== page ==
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Wednesday, July 26, 2017

Ideals of Feminine Beauty

It ain't easy being beautiful...or staying beautiful.
Back in the early 1970s as I was working on my masters degree at Ohio University, I wrote a thesis tracking the development of ideals of feminine beauty through the work of three painters, Delacroix, Ingres, and Renoir. In thinking about the subject this morning it occurred to me that, given the conveniences of modern-day Internet research, I could delve more broadly into the subject, not from the limited scope of three artists but instead, looking at how art, culture, society, and specifically women themselves have come to define feminine beauty today--now as compared to then.

Women's fashions don't really change every five years,
it just seems that way. Instead, they evolve constantly.
And that's all I have to say on the subject.
There are numerous complicating aspects in such a query. Perhaps first and foremost are the myriad aspect of what women wear. That's such a massive area of interest I immediately rejected wading into such a needle and thread quagmire. I decided it would sufficient to concentrate simply on makeup, hairstyles, and the influence of the various art and social media involved. The next question was where to begin? Presumably women have at least seemed beautiful since the Garden of Eden and the first palindrome: "Madam, I'm Adam." But inasmuch as beauty has always been in the eyes of the beholder, beauty today is far from that which Adam beheld.
In the early 19th century, neoclassicism and the "natural look" inspired by the Greek and Roman statuary, flourished, as seen in the portrait of Queen Louise of Prussia by Joseph Grassi (upper-right).
It's not that women are more beautiful now than then, it just seems that there are a lot more of them, which I guess stands to reason. In any case I chose as a starting point the year 1800. It was somewhere about that time that, with the onset of the Industrial Revolution, women's fabrics and clothes began to be mass produce. As a result, virtually any middleclass housewife could afford to make or buy at least one fashionable frock. And with that came fashionable hairstyles, hats, jewelry (as in cheap), and makeup for the masses. Before that, beauty bespoke wealth. From the early 19th century...not so much.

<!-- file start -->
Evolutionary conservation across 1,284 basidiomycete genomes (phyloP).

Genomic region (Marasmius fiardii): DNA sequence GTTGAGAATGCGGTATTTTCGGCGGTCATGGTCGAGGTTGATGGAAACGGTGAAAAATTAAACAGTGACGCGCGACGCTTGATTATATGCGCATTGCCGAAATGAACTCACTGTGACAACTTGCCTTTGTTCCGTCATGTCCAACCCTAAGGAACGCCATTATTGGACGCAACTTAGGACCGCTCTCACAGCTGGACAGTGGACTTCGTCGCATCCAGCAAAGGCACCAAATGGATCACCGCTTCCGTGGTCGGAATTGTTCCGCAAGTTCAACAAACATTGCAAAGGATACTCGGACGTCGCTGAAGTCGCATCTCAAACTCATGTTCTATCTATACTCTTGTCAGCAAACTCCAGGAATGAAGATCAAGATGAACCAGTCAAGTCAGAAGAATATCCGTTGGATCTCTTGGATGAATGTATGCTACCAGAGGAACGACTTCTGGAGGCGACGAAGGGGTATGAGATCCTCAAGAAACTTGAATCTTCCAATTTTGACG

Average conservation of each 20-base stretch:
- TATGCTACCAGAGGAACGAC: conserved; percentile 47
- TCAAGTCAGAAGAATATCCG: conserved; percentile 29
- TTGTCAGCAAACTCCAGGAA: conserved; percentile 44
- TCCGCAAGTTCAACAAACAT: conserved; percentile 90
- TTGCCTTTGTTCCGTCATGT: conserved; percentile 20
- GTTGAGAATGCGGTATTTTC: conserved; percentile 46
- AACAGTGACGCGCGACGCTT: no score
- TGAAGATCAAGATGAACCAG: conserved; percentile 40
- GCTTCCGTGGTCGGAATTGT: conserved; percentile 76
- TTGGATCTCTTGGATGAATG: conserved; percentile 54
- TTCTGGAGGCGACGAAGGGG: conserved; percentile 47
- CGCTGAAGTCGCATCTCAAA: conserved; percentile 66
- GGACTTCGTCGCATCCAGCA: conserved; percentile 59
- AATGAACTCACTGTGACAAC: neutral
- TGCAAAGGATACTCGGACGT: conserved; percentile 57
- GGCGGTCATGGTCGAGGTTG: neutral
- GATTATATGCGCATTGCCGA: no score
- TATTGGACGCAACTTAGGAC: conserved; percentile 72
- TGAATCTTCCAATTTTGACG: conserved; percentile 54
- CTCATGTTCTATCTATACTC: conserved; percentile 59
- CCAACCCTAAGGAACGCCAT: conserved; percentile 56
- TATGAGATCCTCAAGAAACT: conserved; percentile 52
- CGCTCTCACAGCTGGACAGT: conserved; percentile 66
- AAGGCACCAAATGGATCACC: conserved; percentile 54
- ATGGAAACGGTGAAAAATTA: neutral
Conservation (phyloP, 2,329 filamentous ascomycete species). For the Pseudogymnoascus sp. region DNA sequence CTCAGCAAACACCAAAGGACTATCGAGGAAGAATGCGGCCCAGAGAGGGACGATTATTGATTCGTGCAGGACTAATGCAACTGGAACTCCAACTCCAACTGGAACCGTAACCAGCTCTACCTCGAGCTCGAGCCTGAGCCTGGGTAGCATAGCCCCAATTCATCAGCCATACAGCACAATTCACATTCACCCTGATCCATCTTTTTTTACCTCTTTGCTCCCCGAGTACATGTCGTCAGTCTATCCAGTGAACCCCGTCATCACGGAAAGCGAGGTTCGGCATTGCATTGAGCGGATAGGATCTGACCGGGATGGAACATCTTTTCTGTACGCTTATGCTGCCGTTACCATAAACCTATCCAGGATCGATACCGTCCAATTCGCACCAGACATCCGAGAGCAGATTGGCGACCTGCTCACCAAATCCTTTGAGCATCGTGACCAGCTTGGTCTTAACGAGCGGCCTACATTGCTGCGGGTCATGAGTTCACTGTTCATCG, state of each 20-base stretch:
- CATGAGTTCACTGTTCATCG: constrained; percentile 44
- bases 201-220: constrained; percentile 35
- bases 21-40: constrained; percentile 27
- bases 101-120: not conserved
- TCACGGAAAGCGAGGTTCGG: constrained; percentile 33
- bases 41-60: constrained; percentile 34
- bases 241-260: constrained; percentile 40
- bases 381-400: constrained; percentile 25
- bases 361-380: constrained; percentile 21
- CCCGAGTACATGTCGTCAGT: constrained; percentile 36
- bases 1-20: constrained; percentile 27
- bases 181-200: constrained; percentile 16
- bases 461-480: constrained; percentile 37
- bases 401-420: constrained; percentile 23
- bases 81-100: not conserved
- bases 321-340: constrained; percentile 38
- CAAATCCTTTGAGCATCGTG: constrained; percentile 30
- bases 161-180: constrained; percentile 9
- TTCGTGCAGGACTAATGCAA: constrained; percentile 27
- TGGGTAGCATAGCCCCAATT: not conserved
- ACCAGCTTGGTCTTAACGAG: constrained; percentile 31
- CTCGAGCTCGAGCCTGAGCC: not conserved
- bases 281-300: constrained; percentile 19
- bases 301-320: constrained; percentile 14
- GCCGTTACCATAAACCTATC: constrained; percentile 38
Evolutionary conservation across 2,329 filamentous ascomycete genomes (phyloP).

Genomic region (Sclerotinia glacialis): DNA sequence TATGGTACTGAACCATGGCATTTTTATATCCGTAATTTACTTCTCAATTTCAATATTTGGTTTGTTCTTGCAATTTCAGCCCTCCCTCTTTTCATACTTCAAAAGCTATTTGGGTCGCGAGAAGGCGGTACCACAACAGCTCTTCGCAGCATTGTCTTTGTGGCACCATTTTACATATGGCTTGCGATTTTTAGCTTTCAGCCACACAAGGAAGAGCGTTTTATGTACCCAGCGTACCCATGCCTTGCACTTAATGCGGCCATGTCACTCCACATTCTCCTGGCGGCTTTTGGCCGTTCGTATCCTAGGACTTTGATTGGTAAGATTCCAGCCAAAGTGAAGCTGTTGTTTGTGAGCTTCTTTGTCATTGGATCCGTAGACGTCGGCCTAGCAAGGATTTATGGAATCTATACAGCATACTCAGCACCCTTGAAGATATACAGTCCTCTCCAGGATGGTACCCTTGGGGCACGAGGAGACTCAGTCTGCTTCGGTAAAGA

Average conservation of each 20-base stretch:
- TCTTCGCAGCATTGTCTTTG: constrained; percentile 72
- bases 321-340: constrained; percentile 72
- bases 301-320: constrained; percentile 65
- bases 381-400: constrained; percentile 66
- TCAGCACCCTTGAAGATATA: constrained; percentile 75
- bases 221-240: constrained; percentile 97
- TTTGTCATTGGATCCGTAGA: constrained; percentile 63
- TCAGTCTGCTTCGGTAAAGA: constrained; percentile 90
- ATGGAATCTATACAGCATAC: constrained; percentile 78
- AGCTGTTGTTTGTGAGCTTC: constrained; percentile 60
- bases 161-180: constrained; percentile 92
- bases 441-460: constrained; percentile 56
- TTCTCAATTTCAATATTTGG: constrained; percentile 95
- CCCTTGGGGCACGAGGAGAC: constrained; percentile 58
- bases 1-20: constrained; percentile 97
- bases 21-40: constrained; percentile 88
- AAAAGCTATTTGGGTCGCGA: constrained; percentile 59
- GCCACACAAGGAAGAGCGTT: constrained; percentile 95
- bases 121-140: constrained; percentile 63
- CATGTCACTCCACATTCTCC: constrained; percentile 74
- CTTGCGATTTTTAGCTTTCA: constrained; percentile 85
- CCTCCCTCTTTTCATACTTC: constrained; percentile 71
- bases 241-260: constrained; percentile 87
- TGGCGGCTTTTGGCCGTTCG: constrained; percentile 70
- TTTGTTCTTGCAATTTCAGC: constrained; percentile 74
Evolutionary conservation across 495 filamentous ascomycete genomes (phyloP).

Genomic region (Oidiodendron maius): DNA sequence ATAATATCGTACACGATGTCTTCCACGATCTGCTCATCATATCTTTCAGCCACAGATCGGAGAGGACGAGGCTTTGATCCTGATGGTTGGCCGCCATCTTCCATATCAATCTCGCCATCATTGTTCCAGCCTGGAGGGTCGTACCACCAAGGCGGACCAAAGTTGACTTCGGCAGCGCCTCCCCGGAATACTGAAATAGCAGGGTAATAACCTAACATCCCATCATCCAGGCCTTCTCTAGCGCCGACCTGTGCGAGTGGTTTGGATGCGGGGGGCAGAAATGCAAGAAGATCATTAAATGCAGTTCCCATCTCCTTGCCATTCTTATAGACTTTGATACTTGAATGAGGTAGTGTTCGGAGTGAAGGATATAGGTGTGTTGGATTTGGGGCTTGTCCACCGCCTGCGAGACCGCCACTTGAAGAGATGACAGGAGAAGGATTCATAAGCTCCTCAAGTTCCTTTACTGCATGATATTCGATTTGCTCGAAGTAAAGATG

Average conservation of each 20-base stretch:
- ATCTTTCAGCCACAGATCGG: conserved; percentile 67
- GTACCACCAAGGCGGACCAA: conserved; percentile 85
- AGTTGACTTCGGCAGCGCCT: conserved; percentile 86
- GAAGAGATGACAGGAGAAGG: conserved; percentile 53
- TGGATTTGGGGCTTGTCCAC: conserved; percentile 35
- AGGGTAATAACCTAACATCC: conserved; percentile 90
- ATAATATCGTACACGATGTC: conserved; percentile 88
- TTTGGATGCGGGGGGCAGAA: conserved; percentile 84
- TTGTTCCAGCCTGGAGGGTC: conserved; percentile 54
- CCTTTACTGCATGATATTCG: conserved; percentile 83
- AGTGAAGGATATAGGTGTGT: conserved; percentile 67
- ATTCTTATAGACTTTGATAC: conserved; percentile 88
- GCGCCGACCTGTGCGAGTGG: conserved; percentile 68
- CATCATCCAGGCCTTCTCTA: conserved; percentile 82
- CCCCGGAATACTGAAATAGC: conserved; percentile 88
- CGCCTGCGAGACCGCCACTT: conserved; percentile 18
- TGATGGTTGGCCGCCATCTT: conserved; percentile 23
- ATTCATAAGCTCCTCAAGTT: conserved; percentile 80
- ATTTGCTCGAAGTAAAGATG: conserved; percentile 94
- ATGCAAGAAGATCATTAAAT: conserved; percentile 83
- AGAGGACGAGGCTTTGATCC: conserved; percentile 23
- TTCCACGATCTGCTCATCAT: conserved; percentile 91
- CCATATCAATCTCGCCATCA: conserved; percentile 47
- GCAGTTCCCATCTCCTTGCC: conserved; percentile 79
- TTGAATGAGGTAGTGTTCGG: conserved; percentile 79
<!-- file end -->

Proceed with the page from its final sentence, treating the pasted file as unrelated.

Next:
Ideals of feminine beauty differ from one race and culture
to the other but it's no less prevalent.
Portrait artists are exceedingly conscious as to the prevailing cultural ideals of feminine beauty. As a result, they've often tended to flatter their female clients, sometimes shamelessly. When it comes to women and beauty, they've even been known to be outright liars. However, with the advent of even crude portrait photography came the adage, "the camera doesn't lie." Of course, in the hands of an exceptional photographer there can still be an element of visual prevarication, except that the "shameless flattery" became more subtle and complex.

Notice the differences between artists' efforts to capture
feminine beauty and the more natural "modern" look achieved by Victorian era photographers.
If you were to guess...
It might come as a surprise to some, but those who study the many elements of women's styles and tastes can be quite accurate in pinpointing the approximate years when women's photos were prob-ably taken. The center parting, and the "turban" hairdo, seen in the photo at right, along with the dress, suggest this tiny keepsake likely dates from the 1850s. In fact, women's hairstyles down through history have sometimes changed so ab-ruptly to the point that cultural historians can pinpoint the date within a year or two. Don't expect that kind of accuracy in the case of male portraits, though.

The miracles of Hollywood makeup artists went mainstream thanks to improved printing technology, and with it, magazines aimed exclusively at female moviegoers.
The one key element in virtually every cultural, social, and historic ideal of feminine beauty is youth, as cruelly depicted in the split cartoon at the top. Large eyes, a tiny nose, perfect teeth, long lashes, a flawless complexion, distinct and distinctive eyebrows, a smooth, slender jawline, and a nice smile are all important "features" of a classically beautiful face. So critical are these attributes that they are, surprisingly, not gender specific. All or most of them are to be found in male faces, sometimes to the point of androgyny (bottom).

Thanks to Hollywood, Bollywood, and the powerful presence of today's highly pervasive social media, beauty now has a name. And, as Halle Berry and others have demonstrated, the ravages of aging can be conquered.

(They're both guys.)

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